New Substance Overcomes Treatment-Restistance In Leukemia

New Substance Overcomes Treatment-Restistance In Leukemia, Philadelphia chromosome
Philadelphia chromosome (Image source)
The chances of patients with Philadelphia chromosome-positive leukemia (Ph+) being cured has greatly increased in recent years. Nevertheless, a high percentage of patients have developed resistance to available medication. But now, haematologists have developed a new active substance that effectively combats the most aggressive forms of Philadelphia chromosome-positive leukemia, both in vitro and in vivo. They have reported this in the current edition of the specialist journal Leukemia.
Patients with the Philadelphia chromosome develop chronic myelogenous leukemia (CML) or acute lymphatic leukemia (Ph+ ALL). These are the first types of leukemia that are able to be treated due to the development of targeted molecular therapy. Selective kinase inhibitor active substances act directly on the cancer-inducing gene BCR/ABL. However, after a while, the treatment becomes ineffective for many patients - either due to BCR/ABL mutations or due to other mechanisms that are as yet unknown. At present, there is only one substance, Ponatinib, which is able to overcome nearly all clinical resistance. Unfortunately, Ponatinib can only be used with extreme caution due to some of its life-threatening side-effects.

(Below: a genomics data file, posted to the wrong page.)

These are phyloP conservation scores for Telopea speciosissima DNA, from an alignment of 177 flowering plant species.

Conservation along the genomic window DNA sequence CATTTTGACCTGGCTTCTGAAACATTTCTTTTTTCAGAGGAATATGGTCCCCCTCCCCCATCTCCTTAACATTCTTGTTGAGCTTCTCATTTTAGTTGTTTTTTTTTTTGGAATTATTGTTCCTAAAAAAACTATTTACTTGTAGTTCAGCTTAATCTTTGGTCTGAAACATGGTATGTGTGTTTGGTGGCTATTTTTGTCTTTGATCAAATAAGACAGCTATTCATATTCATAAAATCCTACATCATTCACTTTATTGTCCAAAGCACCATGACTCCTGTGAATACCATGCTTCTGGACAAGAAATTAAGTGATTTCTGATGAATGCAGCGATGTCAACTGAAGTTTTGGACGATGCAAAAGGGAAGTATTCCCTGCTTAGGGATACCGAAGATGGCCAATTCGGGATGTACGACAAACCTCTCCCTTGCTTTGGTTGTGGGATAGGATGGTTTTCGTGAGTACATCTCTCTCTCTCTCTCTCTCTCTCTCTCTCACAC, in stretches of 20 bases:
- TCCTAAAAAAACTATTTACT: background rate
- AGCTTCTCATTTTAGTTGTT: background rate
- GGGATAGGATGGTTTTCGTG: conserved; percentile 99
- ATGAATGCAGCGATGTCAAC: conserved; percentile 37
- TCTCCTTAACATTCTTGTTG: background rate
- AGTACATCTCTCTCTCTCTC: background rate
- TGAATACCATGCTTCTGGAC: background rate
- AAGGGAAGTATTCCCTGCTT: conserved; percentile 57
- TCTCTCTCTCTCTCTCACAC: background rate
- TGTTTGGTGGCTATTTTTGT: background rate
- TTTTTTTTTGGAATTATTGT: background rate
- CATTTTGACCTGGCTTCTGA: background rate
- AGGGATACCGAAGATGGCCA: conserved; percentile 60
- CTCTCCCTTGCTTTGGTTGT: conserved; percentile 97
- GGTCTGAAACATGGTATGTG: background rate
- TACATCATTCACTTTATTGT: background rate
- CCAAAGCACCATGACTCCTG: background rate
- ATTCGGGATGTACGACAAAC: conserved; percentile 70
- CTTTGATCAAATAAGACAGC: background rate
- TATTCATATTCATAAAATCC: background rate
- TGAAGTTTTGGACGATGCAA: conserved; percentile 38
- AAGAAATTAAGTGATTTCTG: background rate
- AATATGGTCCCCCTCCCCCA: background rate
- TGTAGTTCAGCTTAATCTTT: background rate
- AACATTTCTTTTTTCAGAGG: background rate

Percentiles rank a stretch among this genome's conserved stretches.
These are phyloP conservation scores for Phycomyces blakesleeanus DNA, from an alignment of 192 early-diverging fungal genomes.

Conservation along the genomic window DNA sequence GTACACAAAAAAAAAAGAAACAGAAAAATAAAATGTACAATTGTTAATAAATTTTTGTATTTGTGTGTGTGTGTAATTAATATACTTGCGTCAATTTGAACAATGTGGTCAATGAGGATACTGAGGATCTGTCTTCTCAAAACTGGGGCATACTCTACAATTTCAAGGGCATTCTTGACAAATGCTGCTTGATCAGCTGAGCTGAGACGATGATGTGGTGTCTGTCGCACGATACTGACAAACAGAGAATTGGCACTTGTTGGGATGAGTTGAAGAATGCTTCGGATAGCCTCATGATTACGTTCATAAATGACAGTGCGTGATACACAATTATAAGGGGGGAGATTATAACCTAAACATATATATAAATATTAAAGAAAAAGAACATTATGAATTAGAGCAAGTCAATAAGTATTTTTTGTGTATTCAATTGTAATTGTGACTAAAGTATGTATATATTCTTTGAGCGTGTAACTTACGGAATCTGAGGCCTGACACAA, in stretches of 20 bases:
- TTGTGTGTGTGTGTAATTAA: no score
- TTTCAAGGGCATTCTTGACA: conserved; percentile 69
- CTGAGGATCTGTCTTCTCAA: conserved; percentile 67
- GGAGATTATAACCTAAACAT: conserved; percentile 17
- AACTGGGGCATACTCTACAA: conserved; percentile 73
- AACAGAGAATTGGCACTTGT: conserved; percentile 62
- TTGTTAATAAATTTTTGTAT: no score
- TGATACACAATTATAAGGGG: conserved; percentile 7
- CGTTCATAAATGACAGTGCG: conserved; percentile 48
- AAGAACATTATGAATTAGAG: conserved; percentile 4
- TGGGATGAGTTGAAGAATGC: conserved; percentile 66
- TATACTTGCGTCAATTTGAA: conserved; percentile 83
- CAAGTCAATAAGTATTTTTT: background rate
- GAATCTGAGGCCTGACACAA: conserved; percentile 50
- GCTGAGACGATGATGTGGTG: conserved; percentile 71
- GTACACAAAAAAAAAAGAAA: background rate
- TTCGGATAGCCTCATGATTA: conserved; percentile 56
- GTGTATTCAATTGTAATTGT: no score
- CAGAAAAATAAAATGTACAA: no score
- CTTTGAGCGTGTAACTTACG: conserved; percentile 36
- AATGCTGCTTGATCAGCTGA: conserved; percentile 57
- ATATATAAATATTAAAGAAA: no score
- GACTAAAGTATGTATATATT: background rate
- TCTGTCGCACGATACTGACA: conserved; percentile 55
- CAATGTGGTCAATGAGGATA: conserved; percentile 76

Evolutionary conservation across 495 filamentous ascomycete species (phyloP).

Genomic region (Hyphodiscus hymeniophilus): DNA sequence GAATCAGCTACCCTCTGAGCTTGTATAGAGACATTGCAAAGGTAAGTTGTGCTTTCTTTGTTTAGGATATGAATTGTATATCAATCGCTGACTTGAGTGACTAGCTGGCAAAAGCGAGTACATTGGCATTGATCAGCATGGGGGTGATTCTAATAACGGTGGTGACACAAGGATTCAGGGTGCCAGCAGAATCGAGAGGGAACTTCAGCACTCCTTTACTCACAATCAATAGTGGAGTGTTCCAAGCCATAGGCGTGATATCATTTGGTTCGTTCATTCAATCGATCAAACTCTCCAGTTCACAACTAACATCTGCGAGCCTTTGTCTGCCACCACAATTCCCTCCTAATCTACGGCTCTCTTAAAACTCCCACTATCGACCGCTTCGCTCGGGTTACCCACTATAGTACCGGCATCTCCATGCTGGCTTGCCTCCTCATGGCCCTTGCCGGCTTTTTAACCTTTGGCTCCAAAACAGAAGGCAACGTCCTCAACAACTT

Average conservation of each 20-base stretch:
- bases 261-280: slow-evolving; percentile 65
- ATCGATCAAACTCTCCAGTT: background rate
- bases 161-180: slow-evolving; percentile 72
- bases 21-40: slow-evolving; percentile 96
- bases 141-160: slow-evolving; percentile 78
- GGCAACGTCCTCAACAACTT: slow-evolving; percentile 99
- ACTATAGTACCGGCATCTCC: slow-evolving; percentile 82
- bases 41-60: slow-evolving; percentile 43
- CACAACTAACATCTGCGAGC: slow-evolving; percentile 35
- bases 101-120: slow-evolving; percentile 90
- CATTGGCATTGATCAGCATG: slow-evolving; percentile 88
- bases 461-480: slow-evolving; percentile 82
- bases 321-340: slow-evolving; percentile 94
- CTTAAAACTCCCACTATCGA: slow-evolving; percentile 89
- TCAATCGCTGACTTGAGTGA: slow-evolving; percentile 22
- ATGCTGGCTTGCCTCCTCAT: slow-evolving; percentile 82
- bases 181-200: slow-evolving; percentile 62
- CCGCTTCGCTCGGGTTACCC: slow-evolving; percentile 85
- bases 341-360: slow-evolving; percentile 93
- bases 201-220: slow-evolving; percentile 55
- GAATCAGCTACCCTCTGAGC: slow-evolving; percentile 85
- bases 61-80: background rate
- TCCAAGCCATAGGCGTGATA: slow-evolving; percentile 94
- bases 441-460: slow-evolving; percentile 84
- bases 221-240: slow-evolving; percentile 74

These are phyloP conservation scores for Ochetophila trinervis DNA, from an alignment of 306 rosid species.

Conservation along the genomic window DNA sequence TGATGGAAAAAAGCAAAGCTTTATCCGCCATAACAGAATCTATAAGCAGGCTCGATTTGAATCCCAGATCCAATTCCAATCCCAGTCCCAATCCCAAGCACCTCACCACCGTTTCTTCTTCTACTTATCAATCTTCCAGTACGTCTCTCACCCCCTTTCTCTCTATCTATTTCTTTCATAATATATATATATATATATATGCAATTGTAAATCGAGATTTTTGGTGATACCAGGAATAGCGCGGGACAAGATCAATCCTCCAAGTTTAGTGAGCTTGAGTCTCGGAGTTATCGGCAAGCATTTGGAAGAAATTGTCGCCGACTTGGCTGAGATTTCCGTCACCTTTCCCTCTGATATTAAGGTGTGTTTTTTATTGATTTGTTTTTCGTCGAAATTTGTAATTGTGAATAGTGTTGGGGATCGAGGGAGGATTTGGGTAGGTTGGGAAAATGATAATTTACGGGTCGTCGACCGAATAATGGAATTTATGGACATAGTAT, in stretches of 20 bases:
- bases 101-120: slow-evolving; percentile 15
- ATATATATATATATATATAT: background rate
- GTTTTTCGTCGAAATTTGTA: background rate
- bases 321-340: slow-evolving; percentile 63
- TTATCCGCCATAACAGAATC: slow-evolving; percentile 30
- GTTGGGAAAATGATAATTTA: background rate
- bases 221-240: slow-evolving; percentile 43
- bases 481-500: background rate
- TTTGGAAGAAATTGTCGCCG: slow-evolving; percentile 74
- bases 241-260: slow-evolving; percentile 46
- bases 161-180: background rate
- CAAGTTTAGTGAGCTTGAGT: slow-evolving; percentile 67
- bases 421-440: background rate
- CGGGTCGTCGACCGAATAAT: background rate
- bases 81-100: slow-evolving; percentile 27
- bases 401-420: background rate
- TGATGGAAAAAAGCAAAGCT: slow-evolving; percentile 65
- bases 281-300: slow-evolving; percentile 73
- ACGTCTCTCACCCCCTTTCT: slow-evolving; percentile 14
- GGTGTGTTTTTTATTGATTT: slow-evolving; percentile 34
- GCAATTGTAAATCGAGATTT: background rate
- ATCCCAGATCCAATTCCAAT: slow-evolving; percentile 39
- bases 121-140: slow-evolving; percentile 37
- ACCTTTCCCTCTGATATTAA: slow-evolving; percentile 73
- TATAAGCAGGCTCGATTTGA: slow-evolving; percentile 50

The Moscow-based company Fusion Pharma has developed an innovative kinase inhibitor, PF-114 with the aim of having the same effect on Ph+ leukemia as Ponatinib, but with reduced side-effects. In the current edition of Leukemia, the team have reported that PF-114 is as effective as Ponatinib against resistant Ph+ leukemia.
These results provide the basis for the administration of PF-114 in treatment-resistant patients with Ph+ leukemia. The favourable efficacy and good side effect profile now need to be further tested on patients in clinical phase I studies, the researchers noted.